Announcement

Collapse
No announcement yet.

powering project while in the house...

Collapse
X
  • Filter
  • Time
  • Show
Clear All
new posts

  • powering project while in the house...

    I've seen this sort of covered in various threads, but while in the house (initial building/setup, future work) here are my options for powering my carpc:

    - Unhook the DC-DC power supply from the carpc and use a normal ATX power supply (110V in hooked to the wall) with ATX connection to the carpc motherboard. I can just manually momentarily short the power-switch pins on the motherboard with a paper clip or something

    - Leave the DC-DC power supply connected and provide 12V DC power to it by an AC/DC converter. I'll have to make sure the AC-DC converter provided enough watts to power whatever DC-DC supply I get. These AC-DC converters come in various shapes and sizes and run about $100.

    Does this cover it? What am I missing?

    Maybe this can be added to the power suppply FAQ?
    My worklog.
    Status: VM GTI sold, got out of the CarPC tinkering hobby, but I still think about getting back in.

  • #2
    can you pull 12V from a power supply?

    I'm not sure about this but can you simply pull 12V from an old standard computer power supply?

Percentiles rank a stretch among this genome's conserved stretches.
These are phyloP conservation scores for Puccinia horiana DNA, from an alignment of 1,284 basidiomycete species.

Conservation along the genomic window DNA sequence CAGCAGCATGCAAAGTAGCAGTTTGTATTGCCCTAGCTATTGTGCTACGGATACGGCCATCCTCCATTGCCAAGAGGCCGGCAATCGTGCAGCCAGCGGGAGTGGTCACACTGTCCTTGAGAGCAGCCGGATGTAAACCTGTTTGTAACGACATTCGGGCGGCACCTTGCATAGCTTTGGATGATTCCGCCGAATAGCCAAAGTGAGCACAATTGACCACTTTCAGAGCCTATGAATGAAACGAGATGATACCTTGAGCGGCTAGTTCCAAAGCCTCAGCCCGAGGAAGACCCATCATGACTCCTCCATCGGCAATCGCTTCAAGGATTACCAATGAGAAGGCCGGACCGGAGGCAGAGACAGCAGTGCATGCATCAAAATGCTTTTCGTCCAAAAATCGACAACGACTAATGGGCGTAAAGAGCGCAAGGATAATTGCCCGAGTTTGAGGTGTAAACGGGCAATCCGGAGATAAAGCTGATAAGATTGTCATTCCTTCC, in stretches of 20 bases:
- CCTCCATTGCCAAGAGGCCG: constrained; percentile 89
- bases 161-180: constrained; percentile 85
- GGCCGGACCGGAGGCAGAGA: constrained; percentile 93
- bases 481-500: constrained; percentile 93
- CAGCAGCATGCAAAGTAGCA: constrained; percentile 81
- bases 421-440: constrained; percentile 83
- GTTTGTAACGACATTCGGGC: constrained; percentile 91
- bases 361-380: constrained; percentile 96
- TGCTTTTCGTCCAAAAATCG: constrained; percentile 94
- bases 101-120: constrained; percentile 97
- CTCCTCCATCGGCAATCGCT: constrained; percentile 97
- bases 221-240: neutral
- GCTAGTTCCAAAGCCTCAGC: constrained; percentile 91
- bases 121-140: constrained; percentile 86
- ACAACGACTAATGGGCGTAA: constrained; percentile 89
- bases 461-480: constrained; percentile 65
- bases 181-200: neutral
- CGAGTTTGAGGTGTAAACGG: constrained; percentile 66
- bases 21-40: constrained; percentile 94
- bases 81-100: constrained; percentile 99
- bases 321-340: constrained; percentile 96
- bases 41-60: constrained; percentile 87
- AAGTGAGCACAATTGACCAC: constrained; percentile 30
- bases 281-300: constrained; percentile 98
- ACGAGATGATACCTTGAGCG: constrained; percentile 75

http://neonpc.blogspot.com
    [||||||||||||--------] 60% done

    Comment


    • #3
      The best way is to connect a regular ATX PSU when building.

      My PSU (PW200) has a plug to connect a AC/DC adapter but when building I never used it.
      RexBruMet Skin for FrodoPlayer

      Nissan Aux-in MOD


      Originally posted by bgoodman
      We're an international forum, post in whatever langauge you like.

      Comment


      • #4
        thanks. Maybe we can add this bit of info to the FAQ? There's lots of talk about "you can use an ATX supply but then you need an inverter" (clearly aimed at in-car user) or "for bench testing, just get a AC-DC converter". It seemed like a cheap ATX PS would work, but I couldn't find anything that specifically said so.
        My worklog.
        Status: VM GTI sold, got out of the CarPC tinkering hobby, but I still think about getting back in.

        Comment


        • #5
          ***(over PA)*** "Calling Dr bugbyte to the FAQ room" hehehehe

          If nobody do it I will and Also I can post some pics to make eazy to understand
          RexBruMet Skin for FrodoPlayer

          Nissan Aux-in MOD


          Originally posted by bgoodman
          We're an international forum, post in whatever langauge you like.

          Comment


          • #6
            Originally posted by kbyrd
            thanks. Maybe we can add this bit of info to the FAQ? There's lots of talk about "you can use an ATX supply but then you need an inverter" (clearly aimed at in-car user) or "for bench testing, just get a AC-DC converter". It seemed like a cheap ATX PS would work, but I couldn't find anything that specifically said so.
            Just to be clear, you ARE referring to removing the DC-DC and powering the system entirely with the ATX PSU, right?